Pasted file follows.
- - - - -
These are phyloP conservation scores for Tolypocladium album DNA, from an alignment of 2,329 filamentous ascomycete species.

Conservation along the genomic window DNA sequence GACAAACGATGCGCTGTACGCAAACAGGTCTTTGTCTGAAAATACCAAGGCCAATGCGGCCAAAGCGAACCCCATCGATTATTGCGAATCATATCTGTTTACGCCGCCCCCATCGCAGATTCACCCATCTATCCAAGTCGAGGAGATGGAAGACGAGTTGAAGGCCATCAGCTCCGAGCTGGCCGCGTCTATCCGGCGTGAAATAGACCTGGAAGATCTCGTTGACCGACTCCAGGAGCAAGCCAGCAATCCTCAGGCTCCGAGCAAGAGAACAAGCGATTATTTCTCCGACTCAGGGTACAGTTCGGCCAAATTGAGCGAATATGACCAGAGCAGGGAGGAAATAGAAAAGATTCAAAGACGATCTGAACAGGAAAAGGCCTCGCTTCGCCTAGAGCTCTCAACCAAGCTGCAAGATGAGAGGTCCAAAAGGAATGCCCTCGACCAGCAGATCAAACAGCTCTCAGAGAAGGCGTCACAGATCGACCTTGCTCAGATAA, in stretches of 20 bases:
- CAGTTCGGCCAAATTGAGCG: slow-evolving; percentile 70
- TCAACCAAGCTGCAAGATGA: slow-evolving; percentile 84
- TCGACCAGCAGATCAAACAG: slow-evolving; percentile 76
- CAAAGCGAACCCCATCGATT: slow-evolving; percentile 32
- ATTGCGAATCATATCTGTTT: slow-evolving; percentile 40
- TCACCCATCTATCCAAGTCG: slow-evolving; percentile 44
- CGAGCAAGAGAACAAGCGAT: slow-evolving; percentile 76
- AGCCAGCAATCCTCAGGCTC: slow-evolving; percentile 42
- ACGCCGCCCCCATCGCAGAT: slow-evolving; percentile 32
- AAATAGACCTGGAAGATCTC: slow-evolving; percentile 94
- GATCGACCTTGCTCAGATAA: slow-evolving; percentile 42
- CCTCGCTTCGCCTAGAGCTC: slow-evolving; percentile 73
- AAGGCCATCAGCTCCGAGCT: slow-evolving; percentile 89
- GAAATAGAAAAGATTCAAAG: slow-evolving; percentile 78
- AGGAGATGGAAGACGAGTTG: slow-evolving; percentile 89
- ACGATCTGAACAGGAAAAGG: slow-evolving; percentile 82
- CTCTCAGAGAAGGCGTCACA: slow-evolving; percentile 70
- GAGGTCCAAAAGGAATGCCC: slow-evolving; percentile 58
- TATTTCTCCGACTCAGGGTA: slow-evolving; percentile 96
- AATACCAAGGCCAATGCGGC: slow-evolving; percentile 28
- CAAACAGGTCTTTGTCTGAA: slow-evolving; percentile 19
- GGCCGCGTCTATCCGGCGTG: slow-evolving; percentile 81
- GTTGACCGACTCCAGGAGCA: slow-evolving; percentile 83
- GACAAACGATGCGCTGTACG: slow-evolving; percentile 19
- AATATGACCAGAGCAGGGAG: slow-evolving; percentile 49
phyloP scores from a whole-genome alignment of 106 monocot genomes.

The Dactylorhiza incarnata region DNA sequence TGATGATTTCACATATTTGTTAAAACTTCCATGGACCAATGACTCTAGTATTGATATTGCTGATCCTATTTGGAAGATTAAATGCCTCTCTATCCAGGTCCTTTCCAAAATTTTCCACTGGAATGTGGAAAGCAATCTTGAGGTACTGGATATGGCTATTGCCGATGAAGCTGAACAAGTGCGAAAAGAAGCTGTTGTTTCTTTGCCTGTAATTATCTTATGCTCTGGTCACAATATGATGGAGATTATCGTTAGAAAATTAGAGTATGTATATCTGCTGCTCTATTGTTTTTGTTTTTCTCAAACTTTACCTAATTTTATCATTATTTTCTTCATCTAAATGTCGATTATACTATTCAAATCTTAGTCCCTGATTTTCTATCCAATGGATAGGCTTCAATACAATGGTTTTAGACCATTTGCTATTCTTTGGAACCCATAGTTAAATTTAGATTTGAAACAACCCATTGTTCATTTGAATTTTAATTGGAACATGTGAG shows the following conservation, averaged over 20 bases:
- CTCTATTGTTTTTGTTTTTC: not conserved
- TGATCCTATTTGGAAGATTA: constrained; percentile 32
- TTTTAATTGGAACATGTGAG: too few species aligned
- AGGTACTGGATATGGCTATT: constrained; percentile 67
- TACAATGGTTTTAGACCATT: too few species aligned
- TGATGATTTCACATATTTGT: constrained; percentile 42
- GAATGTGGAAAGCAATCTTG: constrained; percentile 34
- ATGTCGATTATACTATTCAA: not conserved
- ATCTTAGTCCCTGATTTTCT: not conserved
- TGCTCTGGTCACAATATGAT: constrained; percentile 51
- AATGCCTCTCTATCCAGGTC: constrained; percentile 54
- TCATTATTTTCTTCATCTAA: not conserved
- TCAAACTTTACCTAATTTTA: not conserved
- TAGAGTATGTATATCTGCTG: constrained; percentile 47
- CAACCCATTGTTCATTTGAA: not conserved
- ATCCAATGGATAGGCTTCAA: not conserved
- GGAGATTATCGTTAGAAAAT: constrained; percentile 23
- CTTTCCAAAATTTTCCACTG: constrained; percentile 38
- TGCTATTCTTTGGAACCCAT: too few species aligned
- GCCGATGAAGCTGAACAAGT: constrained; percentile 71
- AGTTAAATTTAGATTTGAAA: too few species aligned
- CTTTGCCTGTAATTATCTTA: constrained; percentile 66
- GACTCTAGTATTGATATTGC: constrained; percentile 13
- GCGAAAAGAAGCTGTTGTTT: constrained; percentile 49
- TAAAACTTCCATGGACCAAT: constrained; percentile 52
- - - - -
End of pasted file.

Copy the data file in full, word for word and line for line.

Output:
These are phyloP conservation scores for Tolypocladium album DNA, from an alignment of 2,329 filamentous ascomycete species.

Conservation along the genomic window DNA sequence GACAAACGATGCGCTGTACGCAAACAGGTCTTTGTCTGAAAATACCAAGGCCAATGCGGCCAAAGCGAACCCCATCGATTATTGCGAATCATATCTGTTTACGCCGCCCCCATCGCAGATTCACCCATCTATCCAAGTCGAGGAGATGGAAGACGAGTTGAAGGCCATCAGCTCCGAGCTGGCCGCGTCTATCCGGCGTGAAATAGACCTGGAAGATCTCGTTGACCGACTCCAGGAGCAAGCCAGCAATCCTCAGGCTCCGAGCAAGAGAACAAGCGATTATTTCTCCGACTCAGGGTACAGTTCGGCCAAATTGAGCGAATATGACCAGAGCAGGGAGGAAATAGAAAAGATTCAAAGACGATCTGAACAGGAAAAGGCCTCGCTTCGCCTAGAGCTCTCAACCAAGCTGCAAGATGAGAGGTCCAAAAGGAATGCCCTCGACCAGCAGATCAAACAGCTCTCAGAGAAGGCGTCACAGATCGACCTTGCTCAGATAA, in stretches of 20 bases:
- CAGTTCGGCCAAATTGAGCG: slow-evolving; percentile 70
- TCAACCAAGCTGCAAGATGA: slow-evolving; percentile 84
- TCGACCAGCAGATCAAACAG: slow-evolving; percentile 76
- CAAAGCGAACCCCATCGATT: slow-evolving; percentile 32
- ATTGCGAATCATATCTGTTT: slow-evolving; percentile 40
- TCACCCATCTATCCAAGTCG: slow-evolving; percentile 44
- CGAGCAAGAGAACAAGCGAT: slow-evolving; percentile 76
- AGCCAGCAATCCTCAGGCTC: slow-evolving; percentile 42
- ACGCCGCCCCCATCGCAGAT: slow-evolving; percentile 32
- AAATAGACCTGGAAGATCTC: slow-evolving; percentile 94
- GATCGACCTTGCTCAGATAA: slow-evolving; percentile 42
- CCTCGCTTCGCCTAGAGCTC: slow-evolving; percentile 73
- AAGGCCATCAGCTCCGAGCT: slow-evolving; percentile 89
- GAAATAGAAAAGATTCAAAG: slow-evolving; percentile 78
- AGGAGATGGAAGACGAGTTG: slow-evolving; percentile 89
- ACGATCTGAACAGGAAAAGG: slow-evolving; percentile 82
- CTCTCAGAGAAGGCGTCACA: slow-evolving; percentile 70
- GAGGTCCAAAAGGAATGCCC: slow-evolving; percentile 58
- TATTTCTCCGACTCAGGGTA: slow-evolving; percentile 96
- AATACCAAGGCCAATGCGGC: slow-evolving; percentile 28
- CAAACAGGTCTTTGTCTGAA: slow-evolving; percentile 19
- GGCCGCGTCTATCCGGCGTG: slow-evolving; percentile 81
- GTTGACCGACTCCAGGAGCA: slow-evolving; percentile 83
- GACAAACGATGCGCTGTACG: slow-evolving; percentile 19
- AATATGACCAGAGCAGGGAG: slow-evolving; percentile 49
phyloP scores from a whole-genome alignment of 106 monocot genomes.

The Dactylorhiza incarnata region DNA sequence TGATGATTTCACATATTTGTTAAAACTTCCATGGACCAATGACTCTAGTATTGATATTGCTGATCCTATTTGGAAGATTAAATGCCTCTCTATCCAGGTCCTTTCCAAAATTTTCCACTGGAATGTGGAAAGCAATCTTGAGGTACTGGATATGGCTATTGCCGATGAAGCTGAACAAGTGCGAAAAGAAGCTGTTGTTTCTTTGCCTGTAATTATCTTATGCTCTGGTCACAATATGATGGAGATTATCGTTAGAAAATTAGAGTATGTATATCTGCTGCTCTATTGTTTTTGTTTTTCTCAAACTTTACCTAATTTTATCATTATTTTCTTCATCTAAATGTCGATTATACTATTCAAATCTTAGTCCCTGATTTTCTATCCAATGGATAGGCTTCAATACAATGGTTTTAGACCATTTGCTATTCTTTGGAACCCATAGTTAAATTTAGATTTGAAACAACCCATTGTTCATTTGAATTTTAATTGGAACATGTGAG shows the following conservation, averaged over 20 bases:
- CTCTATTGTTTTTGTTTTTC: not conserved
- TGATCCTATTTGGAAGATTA: constrained; percentile 32
- TTTTAATTGGAACATGTGAG: too few species aligned
- AGGTACTGGATATGGCTATT: constrained; percentile 67
- TACAATGGTTTTAGACCATT: too few species aligned
- TGATGATTTCACATATTTGT: constrained; percentile 42
- GAATGTGGAAAGCAATCTTG: constrained; percentile 34
- ATGTCGATTATACTATTCAA: not conserved
- ATCTTAGTCCCTGATTTTCT: not conserved
- TGCTCTGGTCACAATATGAT: constrained; percentile 51
- AATGCCTCTCTATCCAGGTC: constrained; percentile 54
- TCATTATTTTCTTCATCTAA: not conserved
- TCAAACTTTACCTAATTTTA: not conserved
- TAGAGTATGTATATCTGCTG: constrained; percentile 47
- CAACCCATTGTTCATTTGAA: not conserved
- ATCCAATGGATAGGCTTCAA: not conserved
- GGAGATTATCGTTAGAAAAT: constrained; percentile 23
- CTTTCCAAAATTTTCCACTG: constrained; percentile 38
- TGCTATTCTTTGGAACCCAT: too few species aligned
- GCCGATGAAGCTGAACAAGT: constrained; percentile 71
- AGTTAAATTTAGATTTGAAA: too few species aligned
- CTTTGCCTGTAATTATCTTA: constrained; percentile 66
- GACTCTAGTATTGATATTGC: constrained; percentile 13
- GCGAAAAGAAGCTGTTGTTT: constrained; percentile 49
- TAAAACTTCCATGGACCAAT: constrained; percentile 52